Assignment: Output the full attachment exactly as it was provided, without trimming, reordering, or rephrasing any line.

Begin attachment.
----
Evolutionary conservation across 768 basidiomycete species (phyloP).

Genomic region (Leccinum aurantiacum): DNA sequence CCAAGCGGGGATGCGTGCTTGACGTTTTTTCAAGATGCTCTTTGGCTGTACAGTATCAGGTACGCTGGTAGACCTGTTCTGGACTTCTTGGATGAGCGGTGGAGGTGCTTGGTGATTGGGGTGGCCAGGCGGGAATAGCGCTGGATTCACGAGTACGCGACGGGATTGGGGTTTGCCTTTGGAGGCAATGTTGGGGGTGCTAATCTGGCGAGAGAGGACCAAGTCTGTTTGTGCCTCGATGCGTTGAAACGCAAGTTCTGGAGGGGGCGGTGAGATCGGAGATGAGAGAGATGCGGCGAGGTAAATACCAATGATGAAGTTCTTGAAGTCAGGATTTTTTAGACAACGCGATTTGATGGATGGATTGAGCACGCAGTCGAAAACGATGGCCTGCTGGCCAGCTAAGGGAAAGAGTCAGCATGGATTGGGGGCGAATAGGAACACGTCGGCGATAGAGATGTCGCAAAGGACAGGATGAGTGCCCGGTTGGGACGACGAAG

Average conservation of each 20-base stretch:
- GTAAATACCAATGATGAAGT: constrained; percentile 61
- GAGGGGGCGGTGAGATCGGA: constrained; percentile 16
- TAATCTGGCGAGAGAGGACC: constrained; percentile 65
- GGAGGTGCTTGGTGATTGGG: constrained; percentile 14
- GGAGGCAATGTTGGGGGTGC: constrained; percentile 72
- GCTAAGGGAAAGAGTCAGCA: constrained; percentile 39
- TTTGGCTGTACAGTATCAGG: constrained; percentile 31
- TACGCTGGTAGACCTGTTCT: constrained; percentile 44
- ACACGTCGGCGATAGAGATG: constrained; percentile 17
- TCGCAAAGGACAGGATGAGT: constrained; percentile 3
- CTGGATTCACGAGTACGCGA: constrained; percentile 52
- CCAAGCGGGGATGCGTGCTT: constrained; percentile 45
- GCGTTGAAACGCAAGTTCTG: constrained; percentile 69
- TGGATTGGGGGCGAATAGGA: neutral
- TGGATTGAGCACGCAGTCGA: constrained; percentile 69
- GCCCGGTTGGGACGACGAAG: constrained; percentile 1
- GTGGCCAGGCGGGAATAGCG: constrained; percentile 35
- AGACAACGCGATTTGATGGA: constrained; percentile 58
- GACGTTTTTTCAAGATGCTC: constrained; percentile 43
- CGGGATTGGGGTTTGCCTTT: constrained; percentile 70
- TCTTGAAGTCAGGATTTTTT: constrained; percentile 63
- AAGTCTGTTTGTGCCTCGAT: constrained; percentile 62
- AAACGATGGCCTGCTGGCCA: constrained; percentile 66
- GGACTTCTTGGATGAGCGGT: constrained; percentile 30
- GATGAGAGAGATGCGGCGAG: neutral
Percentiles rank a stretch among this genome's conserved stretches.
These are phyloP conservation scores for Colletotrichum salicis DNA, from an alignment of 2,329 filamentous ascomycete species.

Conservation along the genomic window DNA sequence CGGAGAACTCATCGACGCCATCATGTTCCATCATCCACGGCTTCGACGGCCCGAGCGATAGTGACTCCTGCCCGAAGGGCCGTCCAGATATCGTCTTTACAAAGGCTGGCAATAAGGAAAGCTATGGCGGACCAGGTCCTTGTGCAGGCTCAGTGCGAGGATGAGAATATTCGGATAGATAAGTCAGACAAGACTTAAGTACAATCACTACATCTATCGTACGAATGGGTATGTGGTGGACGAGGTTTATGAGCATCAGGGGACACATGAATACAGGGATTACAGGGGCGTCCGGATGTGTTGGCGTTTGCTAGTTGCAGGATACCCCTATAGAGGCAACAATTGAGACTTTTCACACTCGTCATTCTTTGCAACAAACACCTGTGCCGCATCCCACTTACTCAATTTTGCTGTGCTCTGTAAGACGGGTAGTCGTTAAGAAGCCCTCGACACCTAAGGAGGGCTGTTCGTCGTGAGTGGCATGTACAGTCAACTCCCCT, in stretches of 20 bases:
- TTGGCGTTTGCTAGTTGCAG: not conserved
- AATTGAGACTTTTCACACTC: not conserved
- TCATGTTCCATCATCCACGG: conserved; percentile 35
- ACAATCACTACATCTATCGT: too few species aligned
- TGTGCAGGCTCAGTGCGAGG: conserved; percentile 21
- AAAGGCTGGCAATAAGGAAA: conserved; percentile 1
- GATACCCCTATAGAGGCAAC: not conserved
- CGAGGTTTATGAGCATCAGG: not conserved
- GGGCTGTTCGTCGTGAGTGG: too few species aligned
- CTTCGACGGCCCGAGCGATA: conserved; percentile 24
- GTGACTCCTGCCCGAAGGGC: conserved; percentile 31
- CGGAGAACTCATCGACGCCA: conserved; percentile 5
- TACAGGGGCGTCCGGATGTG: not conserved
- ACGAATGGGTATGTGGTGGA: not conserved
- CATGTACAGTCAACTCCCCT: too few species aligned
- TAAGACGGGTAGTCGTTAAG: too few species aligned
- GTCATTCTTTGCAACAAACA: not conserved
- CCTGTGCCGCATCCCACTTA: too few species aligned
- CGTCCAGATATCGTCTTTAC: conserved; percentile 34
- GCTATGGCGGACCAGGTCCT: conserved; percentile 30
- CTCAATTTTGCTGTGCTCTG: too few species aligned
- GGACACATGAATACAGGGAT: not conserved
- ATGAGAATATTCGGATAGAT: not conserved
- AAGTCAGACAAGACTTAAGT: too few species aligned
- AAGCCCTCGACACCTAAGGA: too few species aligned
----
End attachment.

Evolutionary conservation across 768 basidiomycete species (phyloP).

Genomic region (Leccinum aurantiacum): DNA sequence CCAAGCGGGGATGCGTGCTTGACGTTTTTTCAAGATGCTCTTTGGCTGTACAGTATCAGGTACGCTGGTAGACCTGTTCTGGACTTCTTGGATGAGCGGTGGAGGTGCTTGGTGATTGGGGTGGCCAGGCGGGAATAGCGCTGGATTCACGAGTACGCGACGGGATTGGGGTTTGCCTTTGGAGGCAATGTTGGGGGTGCTAATCTGGCGAGAGAGGACCAAGTCTGTTTGTGCCTCGATGCGTTGAAACGCAAGTTCTGGAGGGGGCGGTGAGATCGGAGATGAGAGAGATGCGGCGAGGTAAATACCAATGATGAAGTTCTTGAAGTCAGGATTTTTTAGACAACGCGATTTGATGGATGGATTGAGCACGCAGTCGAAAACGATGGCCTGCTGGCCAGCTAAGGGAAAGAGTCAGCATGGATTGGGGGCGAATAGGAACACGTCGGCGATAGAGATGTCGCAAAGGACAGGATGAGTGCCCGGTTGGGACGACGAAG

Average conservation of each 20-base stretch:
- GTAAATACCAATGATGAAGT: constrained; percentile 61
- GAGGGGGCGGTGAGATCGGA: constrained; percentile 16
- TAATCTGGCGAGAGAGGACC: constrained; percentile 65
- GGAGGTGCTTGGTGATTGGG: constrained; percentile 14
- GGAGGCAATGTTGGGGGTGC: constrained; percentile 72
- GCTAAGGGAAAGAGTCAGCA: constrained; percentile 39
- TTTGGCTGTACAGTATCAGG: constrained; percentile 31
- TACGCTGGTAGACCTGTTCT: constrained; percentile 44
- ACACGTCGGCGATAGAGATG: constrained; percentile 17
- TCGCAAAGGACAGGATGAGT: constrained; percentile 3
- CTGGATTCACGAGTACGCGA: constrained; percentile 52
- CCAAGCGGGGATGCGTGCTT: constrained; percentile 45
- GCGTTGAAACGCAAGTTCTG: constrained; percentile 69
- TGGATTGGGGGCGAATAGGA: neutral
- TGGATTGAGCACGCAGTCGA: constrained; percentile 69
- GCCCGGTTGGGACGACGAAG: constrained; percentile 1
- GTGGCCAGGCGGGAATAGCG: constrained; percentile 35
- AGACAACGCGATTTGATGGA: constrained; percentile 58
- GACGTTTTTTCAAGATGCTC: constrained; percentile 43
- CGGGATTGGGGTTTGCCTTT: constrained; percentile 70
- TCTTGAAGTCAGGATTTTTT: constrained; percentile 63
- AAGTCTGTTTGTGCCTCGAT: constrained; percentile 62
- AAACGATGGCCTGCTGGCCA: constrained; percentile 66
- GGACTTCTTGGATGAGCGGT: constrained; percentile 30
- GATGAGAGAGATGCGGCGAG: neutral
Percentiles rank a stretch among this genome's conserved stretches.
These are phyloP conservation scores for Colletotrichum salicis DNA, from an alignment of 2,329 filamentous ascomycete species.

Conservation along the genomic window DNA sequence CGGAGAACTCATCGACGCCATCATGTTCCATCATCCACGGCTTCGACGGCCCGAGCGATAGTGACTCCTGCCCGAAGGGCCGTCCAGATATCGTCTTTACAAAGGCTGGCAATAAGGAAAGCTATGGCGGACCAGGTCCTTGTGCAGGCTCAGTGCGAGGATGAGAATATTCGGATAGATAAGTCAGACAAGACTTAAGTACAATCACTACATCTATCGTACGAATGGGTATGTGGTGGACGAGGTTTATGAGCATCAGGGGACACATGAATACAGGGATTACAGGGGCGTCCGGATGTGTTGGCGTTTGCTAGTTGCAGGATACCCCTATAGAGGCAACAATTGAGACTTTTCACACTCGTCATTCTTTGCAACAAACACCTGTGCCGCATCCCACTTACTCAATTTTGCTGTGCTCTGTAAGACGGGTAGTCGTTAAGAAGCCCTCGACACCTAAGGAGGGCTGTTCGTCGTGAGTGGCATGTACAGTCAACTCCCCT, in stretches of 20 bases:
- TTGGCGTTTGCTAGTTGCAG: not conserved
- AATTGAGACTTTTCACACTC: not conserved
- TCATGTTCCATCATCCACGG: conserved; percentile 35
- ACAATCACTACATCTATCGT: too few species aligned
- TGTGCAGGCTCAGTGCGAGG: conserved; percentile 21
- AAAGGCTGGCAATAAGGAAA: conserved; percentile 1
- GATACCCCTATAGAGGCAAC: not conserved
- CGAGGTTTATGAGCATCAGG: not conserved
- GGGCTGTTCGTCGTGAGTGG: too few species aligned
- CTTCGACGGCCCGAGCGATA: conserved; percentile 24
- GTGACTCCTGCCCGAAGGGC: conserved; percentile 31
- CGGAGAACTCATCGACGCCA: conserved; percentile 5
- TACAGGGGCGTCCGGATGTG: not conserved
- ACGAATGGGTATGTGGTGGA: not conserved
- CATGTACAGTCAACTCCCCT: too few species aligned
- TAAGACGGGTAGTCGTTAAG: too few species aligned
- GTCATTCTTTGCAACAAACA: not conserved
- CCTGTGCCGCATCCCACTTA: too few species aligned
- CGTCCAGATATCGTCTTTAC: conserved; percentile 34
- GCTATGGCGGACCAGGTCCT: conserved; percentile 30
- CTCAATTTTGCTGTGCTCTG: too few species aligned
- GGACACATGAATACAGGGAT: not conserved
- ATGAGAATATTCGGATAGAT: not conserved
- AAGTCAGACAAGACTTAAGT: too few species aligned
- AAGCCCTCGACACCTAAGGA: too few species aligned